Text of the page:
Why Do I Feel So Bad? Pandemic Parent Burnout and The “Five Layer Dip”

Most of the parents I know are still not okay. When I think about why my brain feels broken and how tired I am, I start to see how this fatigue and burnout is part of a much larger puzzle. It’s not just the pandemic that wore us down, although that’s a huge part. Instead, it’s an amalgamation of many forces, all layered on top of each other. As a result, it feels like we’re carrying loads of sandbags around with us at all times. We carry the weight of all that we’ve been through. It’s a particular set of layers that I’m now referring to as the five layer dip. Here’s why we still feel so broken.

How Brands Mess Up Marketing To Women — Episode #183 with Amber Anderson

Creative dynamo Amber Anderson is the founder of Tote & Pears, a branding and marketing agency with a female focus. For her, becoming an entrepreneur was about more than the business. It was about creating possibilities for her family, establishing a set of core values for her family, and aligning her business values and family needs holistically. We first interviewed Amber on Episode #029 all about the birth of her son and her business. We invite her back to talk about what marketing to women looks like, how brands and agencies can better understand their target audience, and how to build a business that works for you and your family. Tune in to this episode to hear returning guest Amber describe how she aligns family values with work values, the rebranding of her marketing to become female-focused, and why she is committed to keeping work and home life intertwined (while keeping her work weeks around 40-50 hours).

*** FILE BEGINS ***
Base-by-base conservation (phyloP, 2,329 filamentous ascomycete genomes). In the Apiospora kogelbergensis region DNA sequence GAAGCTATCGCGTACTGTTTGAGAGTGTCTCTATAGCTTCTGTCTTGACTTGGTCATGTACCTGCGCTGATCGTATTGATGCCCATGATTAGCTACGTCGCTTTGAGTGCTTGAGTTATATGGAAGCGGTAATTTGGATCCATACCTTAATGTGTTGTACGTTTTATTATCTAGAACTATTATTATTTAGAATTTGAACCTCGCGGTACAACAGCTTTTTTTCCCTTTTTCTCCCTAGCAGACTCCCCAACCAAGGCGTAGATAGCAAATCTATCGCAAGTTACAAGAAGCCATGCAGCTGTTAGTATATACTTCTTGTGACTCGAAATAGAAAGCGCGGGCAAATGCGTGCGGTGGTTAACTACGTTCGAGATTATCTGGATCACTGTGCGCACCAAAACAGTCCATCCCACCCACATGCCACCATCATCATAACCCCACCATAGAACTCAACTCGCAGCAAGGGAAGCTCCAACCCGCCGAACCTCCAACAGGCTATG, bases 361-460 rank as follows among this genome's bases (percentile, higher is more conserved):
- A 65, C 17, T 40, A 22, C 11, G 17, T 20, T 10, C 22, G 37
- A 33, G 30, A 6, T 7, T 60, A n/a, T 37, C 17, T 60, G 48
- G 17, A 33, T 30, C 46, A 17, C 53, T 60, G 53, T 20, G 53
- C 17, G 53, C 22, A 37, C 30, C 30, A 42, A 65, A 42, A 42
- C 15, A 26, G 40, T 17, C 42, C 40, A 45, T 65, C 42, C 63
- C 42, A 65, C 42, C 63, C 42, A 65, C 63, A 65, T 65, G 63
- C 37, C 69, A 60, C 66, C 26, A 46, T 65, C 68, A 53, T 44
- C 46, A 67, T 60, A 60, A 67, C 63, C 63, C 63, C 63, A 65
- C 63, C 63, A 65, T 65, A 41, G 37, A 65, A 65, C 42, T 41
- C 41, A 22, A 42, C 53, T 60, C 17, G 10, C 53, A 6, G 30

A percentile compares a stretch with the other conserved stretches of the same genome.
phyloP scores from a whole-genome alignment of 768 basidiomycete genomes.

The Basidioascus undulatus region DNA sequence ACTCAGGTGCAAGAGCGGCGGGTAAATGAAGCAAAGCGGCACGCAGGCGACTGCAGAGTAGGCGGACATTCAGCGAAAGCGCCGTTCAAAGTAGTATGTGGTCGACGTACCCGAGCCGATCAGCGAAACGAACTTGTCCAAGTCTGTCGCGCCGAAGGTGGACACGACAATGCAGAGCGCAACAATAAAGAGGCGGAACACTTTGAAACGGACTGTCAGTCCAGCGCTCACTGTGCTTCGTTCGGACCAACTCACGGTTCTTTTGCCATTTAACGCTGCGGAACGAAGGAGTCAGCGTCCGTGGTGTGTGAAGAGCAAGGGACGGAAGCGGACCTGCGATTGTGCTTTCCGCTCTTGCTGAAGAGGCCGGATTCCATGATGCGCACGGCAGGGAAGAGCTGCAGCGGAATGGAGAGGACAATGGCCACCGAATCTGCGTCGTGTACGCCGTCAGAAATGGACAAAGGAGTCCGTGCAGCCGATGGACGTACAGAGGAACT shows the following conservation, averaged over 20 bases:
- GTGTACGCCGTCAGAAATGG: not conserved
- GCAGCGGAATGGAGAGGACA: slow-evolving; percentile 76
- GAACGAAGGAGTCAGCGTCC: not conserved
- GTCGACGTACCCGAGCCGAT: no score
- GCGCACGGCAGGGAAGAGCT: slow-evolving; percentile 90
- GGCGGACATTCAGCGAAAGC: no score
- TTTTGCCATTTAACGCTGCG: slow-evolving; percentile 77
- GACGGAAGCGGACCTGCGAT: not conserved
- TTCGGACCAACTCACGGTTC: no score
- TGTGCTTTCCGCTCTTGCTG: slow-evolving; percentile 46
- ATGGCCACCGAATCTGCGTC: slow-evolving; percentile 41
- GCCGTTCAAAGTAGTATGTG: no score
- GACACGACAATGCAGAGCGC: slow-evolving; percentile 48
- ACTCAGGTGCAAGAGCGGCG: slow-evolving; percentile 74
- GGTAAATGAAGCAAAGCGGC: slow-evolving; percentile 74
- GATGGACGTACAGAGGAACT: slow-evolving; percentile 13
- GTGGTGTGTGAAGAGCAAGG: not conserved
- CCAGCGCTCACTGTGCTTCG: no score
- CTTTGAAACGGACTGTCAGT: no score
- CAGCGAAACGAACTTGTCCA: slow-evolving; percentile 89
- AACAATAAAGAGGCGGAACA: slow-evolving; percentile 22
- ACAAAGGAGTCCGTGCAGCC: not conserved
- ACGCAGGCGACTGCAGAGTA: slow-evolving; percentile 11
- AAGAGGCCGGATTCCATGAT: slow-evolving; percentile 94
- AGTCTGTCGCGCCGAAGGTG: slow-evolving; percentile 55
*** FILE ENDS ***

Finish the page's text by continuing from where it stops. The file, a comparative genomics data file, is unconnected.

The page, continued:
Is The Pandemic Messing Up Our Kids? — Episode #182 with Dr. Courtney Bolton

How badly is this year, this pandemic, messing up our kids and us, as parents? After more than a year of living through social distancing, virtual school and blended schools, and highly restricted business activities, parents and children are suffering tremendously. We still don’t know what the long-term damage looks like, so I reached out to a parenting and children’s psychologist, Dr. Courtney Bolton, to ask her about how parents and kids will fare through all of this. Here’s what a psychologist says about the well being of parents and children in a pandemic, and how to help them (and yourself) through it.

Designing Business Structures for Resilience — Episode #181 (with co-host Cary Fortin)

If you haven’t heard the story of how the Wise Women’s Council started, listen in as we talk about what it took to create a program while five months pregnant and a young toddler at home. Business as usual wouldn’t work, so Sarah asked how to design a business and a high-touch mastermind community differently. The early version of the Wise Women’s Council was forged with a network of teachers and coaches, and has focused on resilience and flexibility since the beginning.